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NSA PRISM Program – How to Protect Your Privacy

Posted on the 21 June 2013 by Safegadget_com @safegadget

NSA PRISM Program – How to Protect Your Privacy

In June 2013, Edward Snowden revealed to the world that the US Government was spying on Internet traffic and other communication networks. The Government’s PRISM program run by the highly secretive NSA conducted all this work in an effort to prevent terrorism and crime.

The NSA apparently has direct connections through major Internet service providers such AT&T, Comcast, Verizon to copy all traffic passing through and can save it to its huge multi-billion dollar data warehouse in Utah. This has been going on for years and thanks to organizations like the EFF, we have learned about these invasions of privacy. The Government has stated it is using this information mainly on foreigners, but is the FBI using this data domestically?

The Government can see all your Facebook posts, read your email, see who you have called, among other privacy invading tasks.

Other services that are being watched: AOL, Apple, Skype, Microsoft, Paltalk, Yahoo, Youtube.

Specific areas:

  • Email
  • Chat- Video
  • voice
  • Videos
  • Photos
  • Stored Data
  • VOIP
  • File transfers
  • Video conferencing
  • logins
  • online social networking

This article covers how you can restore some of your privacy in an era of PRISM.

Internet Access

This is the most important connection to the Internet. The NSA has what is believed to be a splitter that makes a copy of all fiber optic traffic traveling from major ISPs. There are a finite number of providers in the U.S. and it is impossible to know if you are using one that has a hidden connection to the NSA.

The best way to hide your traffic is by using an encrypted VPN to connect to the Internet. A VPN lets you create a private tunnel between your computer and a VPN service provider’s server, which can be located outside the US. Some examples of VPN providers can be found on this Google search. Look for one that works with your operation system, does not do any logging, and which has connections to servers outside the US. You will pay an extra monthly fee and your speeds will be reduced.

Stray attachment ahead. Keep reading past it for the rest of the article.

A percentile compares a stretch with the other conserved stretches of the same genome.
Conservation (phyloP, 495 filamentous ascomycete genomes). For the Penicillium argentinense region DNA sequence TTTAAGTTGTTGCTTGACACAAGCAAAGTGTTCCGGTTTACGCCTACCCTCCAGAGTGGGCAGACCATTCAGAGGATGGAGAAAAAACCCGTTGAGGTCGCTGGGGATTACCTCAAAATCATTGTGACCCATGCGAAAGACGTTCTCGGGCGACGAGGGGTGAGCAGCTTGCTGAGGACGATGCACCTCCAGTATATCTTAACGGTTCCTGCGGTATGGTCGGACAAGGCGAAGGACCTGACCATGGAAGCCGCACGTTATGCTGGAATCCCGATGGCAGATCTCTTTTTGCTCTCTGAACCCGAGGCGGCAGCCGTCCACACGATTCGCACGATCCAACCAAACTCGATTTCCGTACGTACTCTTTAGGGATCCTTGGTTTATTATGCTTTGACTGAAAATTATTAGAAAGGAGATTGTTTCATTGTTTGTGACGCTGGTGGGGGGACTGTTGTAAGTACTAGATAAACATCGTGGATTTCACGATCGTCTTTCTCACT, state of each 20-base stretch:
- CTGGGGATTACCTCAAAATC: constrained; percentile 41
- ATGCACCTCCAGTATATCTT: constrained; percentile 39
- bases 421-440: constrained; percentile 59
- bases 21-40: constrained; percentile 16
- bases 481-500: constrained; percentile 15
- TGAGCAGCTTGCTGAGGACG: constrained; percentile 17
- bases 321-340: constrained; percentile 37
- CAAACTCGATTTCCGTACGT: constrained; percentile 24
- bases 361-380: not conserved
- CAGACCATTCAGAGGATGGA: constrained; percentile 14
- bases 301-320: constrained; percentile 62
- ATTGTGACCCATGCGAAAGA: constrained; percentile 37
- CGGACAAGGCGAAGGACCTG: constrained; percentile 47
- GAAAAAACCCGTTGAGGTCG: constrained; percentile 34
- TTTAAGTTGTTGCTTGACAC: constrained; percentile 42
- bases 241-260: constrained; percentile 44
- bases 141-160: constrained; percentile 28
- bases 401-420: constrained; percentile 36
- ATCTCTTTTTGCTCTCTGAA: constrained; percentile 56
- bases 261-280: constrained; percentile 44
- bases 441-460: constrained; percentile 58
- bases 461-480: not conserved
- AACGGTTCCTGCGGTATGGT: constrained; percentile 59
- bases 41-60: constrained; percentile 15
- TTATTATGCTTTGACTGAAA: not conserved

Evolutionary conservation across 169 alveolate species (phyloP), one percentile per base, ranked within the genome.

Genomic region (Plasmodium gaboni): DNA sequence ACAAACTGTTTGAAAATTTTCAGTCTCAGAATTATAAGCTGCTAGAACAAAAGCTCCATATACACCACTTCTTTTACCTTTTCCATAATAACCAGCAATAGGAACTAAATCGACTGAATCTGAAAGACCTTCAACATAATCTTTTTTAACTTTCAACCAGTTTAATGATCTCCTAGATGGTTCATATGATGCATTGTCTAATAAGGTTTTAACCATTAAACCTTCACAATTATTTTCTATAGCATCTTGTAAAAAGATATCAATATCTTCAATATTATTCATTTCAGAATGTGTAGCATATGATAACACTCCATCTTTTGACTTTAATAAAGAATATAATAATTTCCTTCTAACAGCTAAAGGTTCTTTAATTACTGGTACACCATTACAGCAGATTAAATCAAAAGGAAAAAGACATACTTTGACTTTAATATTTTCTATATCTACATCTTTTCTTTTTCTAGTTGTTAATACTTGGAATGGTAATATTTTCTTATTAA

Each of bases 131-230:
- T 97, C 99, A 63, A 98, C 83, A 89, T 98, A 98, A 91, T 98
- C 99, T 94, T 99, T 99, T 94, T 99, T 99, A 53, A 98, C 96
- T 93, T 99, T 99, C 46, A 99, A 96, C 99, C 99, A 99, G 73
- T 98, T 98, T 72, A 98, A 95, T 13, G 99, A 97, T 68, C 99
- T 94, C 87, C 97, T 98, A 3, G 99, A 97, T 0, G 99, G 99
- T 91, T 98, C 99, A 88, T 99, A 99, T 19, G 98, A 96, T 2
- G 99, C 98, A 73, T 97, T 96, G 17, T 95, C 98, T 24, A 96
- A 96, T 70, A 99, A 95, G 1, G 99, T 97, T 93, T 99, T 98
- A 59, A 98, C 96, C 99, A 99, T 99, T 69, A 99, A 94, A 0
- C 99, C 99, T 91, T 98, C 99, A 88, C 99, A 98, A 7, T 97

You can read our article on VPNs for more details

Search Engines

The major search engines are definitely a major target for the NSA. They want to know when someone looks up terrorist or bomb making material. You can have more privacy by utilizing a smaller lesser known search engine such as: Duck Duck Go  Unfortunately the results might not be as good as Google’s but you’re safer.


As we have mentioned in our secure email article, there is nothing secure about email. It is based on a protocol that sends data unencrypted. If you want more secure email, try a service like Hushmail. A conversation between Hushmail users is encrypted.

Alternately, you can use your current email provider and run software known PGP to encrypt your email. It is very cumbersome and requires the sender and recipient to use the software.

Social Networks

Facebook, Linkedin, and Twitter are simply big data mining operations that take your input and eliminate your privacy. There is no way to use them with privacy. You could post encrypted messages on there!

Cell Phone

Cell phone provider data is readily shipped off to the NSA. The only way to have some privacy is to buy prepaid phones and phone cards like those from Virgin Mobile or TracPhone. You would have to not call anyone other than those using prepaid phones and pay with cash, otherwise you would be tracked. These phones still use the major wireless networks like Sprint to transmit calls, so there is a log against them.

Of course, it is easy for the NSA to look for blocks of prepaid cell phone users calling only themselves!

You could also utilize a Smartphone App such as Viber, or other little known / international server based service, to place more secure calls between users. Again, you cannot call a regular landline or cell phone or else you would be discovered.

As you can see from the above, much needs to be done to help reduce your exposure the NSA’s data capture programs. With a little bit of work and some inconvenience, users can recapture some privacy.

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By Toby
posted on 26 June at 21:11
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